Collectible Madness
Tue, August 20, 2013 at 6:16 PM
Brendan T. Smith

I stare mournfully at my pile of shame. It was, quite literally, only yesterday I was telling myself I would ignore the call of the plastic temptresses. Now I find myself sitting in front of a worryingly large pile of Disney figurines and what is undoubtedly a game intended for small children. There is a lesson to be learned here, but I don’t need Mickey to tell me that I occasionally lack something in the way of willpower.

What I have managed to play of the game itself so far is slightly disappointing. I wasn’t expecting much, and this feels like a decent romp for what it is, but it also feels a bit clumsy, in that way that games so often do when the developers know the parents will buy it regardless of whether it’s good.

The game is not deserving of too much badmouthing though. What it sets out to do is primarily become a toy box for items both physical and virtual – a playground in which to adventure with familiar characters and build your own creations with the tools it provides. In that regard, it succeeds. The art is colorful and appealing, the character designs universally adorable, and there’s plenty here to explore and bring a smile to your face, even if the controls will sometimes frustrate.

If you’re in this for the gameplay though, you’ve come to the wrong party. The game itself, at least for the adult collector, provides only an ancillary benefit to the main attraction, which is the aforementioned pile of figurines I now have laying in front of me. It must be said that, while the gameplay isn’t what I was hoping it might be, the physical items driving the insidious marketing of this machine are even better than I was expecting. They have a solid feel and a consistency to the paint work that I wouldn’t have imagined was necessary given the target demographic. Probably a smart move, as it allows suckers like me that wouldn’t buy into the whole affair otherwise a great justification for diving in wallet first.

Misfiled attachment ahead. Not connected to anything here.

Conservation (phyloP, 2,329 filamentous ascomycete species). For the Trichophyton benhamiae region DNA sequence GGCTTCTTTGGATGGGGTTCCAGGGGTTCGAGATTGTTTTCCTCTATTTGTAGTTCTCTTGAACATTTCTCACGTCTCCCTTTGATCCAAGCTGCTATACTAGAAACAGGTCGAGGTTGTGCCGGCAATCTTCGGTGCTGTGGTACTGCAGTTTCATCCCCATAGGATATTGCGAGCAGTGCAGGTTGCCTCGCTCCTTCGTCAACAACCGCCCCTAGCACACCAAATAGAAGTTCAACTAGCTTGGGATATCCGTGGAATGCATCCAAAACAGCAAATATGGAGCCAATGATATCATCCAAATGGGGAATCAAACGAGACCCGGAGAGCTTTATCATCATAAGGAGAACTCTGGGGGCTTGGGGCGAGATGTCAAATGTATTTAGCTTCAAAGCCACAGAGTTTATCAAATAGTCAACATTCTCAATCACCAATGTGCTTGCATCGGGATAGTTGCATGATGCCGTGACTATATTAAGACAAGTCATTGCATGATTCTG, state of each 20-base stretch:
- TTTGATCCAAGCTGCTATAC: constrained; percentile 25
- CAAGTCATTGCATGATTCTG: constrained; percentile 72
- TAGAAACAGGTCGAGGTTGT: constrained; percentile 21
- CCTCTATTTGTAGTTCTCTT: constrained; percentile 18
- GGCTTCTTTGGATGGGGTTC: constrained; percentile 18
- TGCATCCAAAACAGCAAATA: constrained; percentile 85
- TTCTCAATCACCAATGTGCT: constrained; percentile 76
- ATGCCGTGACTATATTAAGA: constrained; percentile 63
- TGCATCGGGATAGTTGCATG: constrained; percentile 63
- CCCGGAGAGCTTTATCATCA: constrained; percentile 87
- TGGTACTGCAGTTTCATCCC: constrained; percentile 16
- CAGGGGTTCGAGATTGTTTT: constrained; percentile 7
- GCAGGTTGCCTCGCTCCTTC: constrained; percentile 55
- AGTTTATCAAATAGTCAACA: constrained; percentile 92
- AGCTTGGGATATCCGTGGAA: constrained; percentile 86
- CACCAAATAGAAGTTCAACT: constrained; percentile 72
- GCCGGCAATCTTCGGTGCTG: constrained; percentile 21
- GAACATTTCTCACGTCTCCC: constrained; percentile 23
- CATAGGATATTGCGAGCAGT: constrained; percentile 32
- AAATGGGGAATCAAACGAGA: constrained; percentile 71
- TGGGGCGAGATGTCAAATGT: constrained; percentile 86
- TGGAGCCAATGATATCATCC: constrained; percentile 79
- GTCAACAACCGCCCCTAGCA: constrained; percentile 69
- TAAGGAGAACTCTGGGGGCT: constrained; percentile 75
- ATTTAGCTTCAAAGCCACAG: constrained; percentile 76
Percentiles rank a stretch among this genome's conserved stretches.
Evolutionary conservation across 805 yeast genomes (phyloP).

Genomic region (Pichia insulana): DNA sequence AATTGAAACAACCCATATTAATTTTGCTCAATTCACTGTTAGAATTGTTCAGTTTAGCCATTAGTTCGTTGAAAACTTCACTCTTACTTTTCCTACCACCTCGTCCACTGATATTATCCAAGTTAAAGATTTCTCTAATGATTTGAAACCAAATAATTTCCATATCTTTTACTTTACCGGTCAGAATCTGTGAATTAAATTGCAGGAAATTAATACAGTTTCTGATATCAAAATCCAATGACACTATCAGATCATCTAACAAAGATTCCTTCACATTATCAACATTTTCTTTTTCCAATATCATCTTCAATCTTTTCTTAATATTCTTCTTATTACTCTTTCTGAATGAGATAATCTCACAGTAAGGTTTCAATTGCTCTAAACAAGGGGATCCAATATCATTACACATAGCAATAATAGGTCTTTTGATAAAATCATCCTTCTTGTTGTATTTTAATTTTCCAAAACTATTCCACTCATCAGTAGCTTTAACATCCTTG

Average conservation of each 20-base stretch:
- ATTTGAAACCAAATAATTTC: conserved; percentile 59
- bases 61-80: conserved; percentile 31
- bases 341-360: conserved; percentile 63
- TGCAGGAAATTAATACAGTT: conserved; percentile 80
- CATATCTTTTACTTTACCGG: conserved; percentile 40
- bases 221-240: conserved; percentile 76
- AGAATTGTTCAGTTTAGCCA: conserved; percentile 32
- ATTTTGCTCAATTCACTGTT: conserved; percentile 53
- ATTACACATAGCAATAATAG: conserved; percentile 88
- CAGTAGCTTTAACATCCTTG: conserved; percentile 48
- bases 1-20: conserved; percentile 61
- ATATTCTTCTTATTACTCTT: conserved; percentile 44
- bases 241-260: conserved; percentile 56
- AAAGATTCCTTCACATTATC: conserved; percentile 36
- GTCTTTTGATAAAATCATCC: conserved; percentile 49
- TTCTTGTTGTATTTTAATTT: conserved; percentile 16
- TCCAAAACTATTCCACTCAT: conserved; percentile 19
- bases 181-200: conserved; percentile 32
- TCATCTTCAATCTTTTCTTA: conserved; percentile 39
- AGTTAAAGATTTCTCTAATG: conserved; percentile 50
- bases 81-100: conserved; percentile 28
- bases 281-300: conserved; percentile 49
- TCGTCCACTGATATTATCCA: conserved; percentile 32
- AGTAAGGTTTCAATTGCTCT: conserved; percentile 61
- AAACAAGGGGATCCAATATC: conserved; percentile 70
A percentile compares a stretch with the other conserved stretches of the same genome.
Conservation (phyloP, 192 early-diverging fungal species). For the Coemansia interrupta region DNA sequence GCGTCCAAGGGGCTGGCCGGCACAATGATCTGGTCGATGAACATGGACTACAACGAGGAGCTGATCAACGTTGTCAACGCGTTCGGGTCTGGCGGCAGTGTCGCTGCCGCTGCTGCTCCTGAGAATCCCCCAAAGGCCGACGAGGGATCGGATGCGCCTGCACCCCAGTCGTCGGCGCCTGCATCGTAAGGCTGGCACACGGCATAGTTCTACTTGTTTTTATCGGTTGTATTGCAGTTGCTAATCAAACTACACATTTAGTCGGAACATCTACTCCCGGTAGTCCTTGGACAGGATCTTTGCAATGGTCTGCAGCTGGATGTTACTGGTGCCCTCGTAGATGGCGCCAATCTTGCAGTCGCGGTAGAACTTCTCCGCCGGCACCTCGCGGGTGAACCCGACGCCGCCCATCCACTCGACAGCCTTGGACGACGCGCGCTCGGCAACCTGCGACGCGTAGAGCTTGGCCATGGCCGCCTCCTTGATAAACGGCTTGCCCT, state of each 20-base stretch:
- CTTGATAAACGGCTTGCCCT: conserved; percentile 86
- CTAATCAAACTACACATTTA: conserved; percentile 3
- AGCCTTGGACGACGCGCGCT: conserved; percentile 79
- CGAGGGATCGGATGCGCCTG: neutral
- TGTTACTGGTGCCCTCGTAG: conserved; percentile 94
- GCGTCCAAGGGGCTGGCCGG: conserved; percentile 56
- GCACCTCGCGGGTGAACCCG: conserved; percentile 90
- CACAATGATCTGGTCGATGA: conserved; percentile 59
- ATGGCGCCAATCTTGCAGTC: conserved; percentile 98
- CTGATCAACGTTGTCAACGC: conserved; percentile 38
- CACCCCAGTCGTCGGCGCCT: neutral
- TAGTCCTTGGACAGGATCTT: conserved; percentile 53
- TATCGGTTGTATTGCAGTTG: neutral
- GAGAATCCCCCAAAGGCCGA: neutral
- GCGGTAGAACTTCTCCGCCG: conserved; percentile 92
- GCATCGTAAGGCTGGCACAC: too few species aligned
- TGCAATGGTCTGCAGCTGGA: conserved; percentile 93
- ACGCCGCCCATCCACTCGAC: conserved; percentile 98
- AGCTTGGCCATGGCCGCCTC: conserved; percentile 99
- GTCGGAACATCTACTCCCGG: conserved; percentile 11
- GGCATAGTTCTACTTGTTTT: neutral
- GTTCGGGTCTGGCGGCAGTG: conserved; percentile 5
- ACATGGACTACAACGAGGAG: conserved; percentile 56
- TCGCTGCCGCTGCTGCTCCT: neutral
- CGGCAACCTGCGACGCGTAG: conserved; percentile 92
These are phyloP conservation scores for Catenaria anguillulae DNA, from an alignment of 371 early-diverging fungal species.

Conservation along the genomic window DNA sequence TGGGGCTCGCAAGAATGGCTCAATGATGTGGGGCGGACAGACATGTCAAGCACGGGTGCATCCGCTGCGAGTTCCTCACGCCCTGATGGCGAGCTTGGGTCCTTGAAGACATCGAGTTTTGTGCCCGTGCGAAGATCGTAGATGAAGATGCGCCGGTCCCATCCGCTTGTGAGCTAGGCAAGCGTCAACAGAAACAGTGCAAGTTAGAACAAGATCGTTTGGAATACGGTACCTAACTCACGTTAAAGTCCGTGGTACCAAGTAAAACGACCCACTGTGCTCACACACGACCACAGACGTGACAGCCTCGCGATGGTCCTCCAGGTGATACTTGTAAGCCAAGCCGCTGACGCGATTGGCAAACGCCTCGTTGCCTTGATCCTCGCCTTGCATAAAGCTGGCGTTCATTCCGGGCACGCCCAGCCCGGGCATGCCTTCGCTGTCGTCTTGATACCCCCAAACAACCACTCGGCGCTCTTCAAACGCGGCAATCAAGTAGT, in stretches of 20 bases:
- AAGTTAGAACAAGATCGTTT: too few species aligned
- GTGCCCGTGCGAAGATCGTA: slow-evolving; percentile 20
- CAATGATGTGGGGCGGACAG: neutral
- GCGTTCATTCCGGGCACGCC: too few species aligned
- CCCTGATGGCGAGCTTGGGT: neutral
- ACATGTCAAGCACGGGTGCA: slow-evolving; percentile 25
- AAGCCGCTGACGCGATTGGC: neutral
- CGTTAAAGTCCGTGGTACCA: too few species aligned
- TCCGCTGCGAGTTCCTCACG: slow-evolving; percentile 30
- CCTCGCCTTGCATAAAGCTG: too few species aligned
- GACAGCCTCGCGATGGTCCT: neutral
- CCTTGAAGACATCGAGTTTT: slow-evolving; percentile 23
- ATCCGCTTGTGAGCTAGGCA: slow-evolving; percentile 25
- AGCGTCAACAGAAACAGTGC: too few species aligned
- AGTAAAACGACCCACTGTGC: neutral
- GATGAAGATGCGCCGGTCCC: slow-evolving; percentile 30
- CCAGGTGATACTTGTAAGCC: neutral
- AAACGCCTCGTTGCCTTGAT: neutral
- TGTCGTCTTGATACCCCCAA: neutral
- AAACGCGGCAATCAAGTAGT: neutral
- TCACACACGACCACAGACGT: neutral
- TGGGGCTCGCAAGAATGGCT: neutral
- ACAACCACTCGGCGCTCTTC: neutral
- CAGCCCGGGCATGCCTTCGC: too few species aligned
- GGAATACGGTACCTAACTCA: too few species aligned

Still, these collectibles do allow me to allay some of my guilt over this ridiculous investment. My soft spot for many of Disney’s properties means I can’t help but find these stylized little guys charming and I eagerly await the day I can fill a shelf with a tasteful arrangement of somewhat cuter versions of characters I came to love through so many classic movies.

I’m not yet ready to give up on the gameplay half of Disney Infinity yet either. Roaming around the Monsters U campus has been worth a smile or two, which is notable as I haven’t even seen the movie it’s based on. Having not tried the worlds for Pirates of the Carribbean, The Incredibles, or Cars, I just bet there’s some more fun hidden away in here. Now if you’ll excuse me, I’m off to purchase the Lone Ranger set, which is based off of a terrible movie I haven’t even seen. 

Article originally appeared on Zestful Contemplation (
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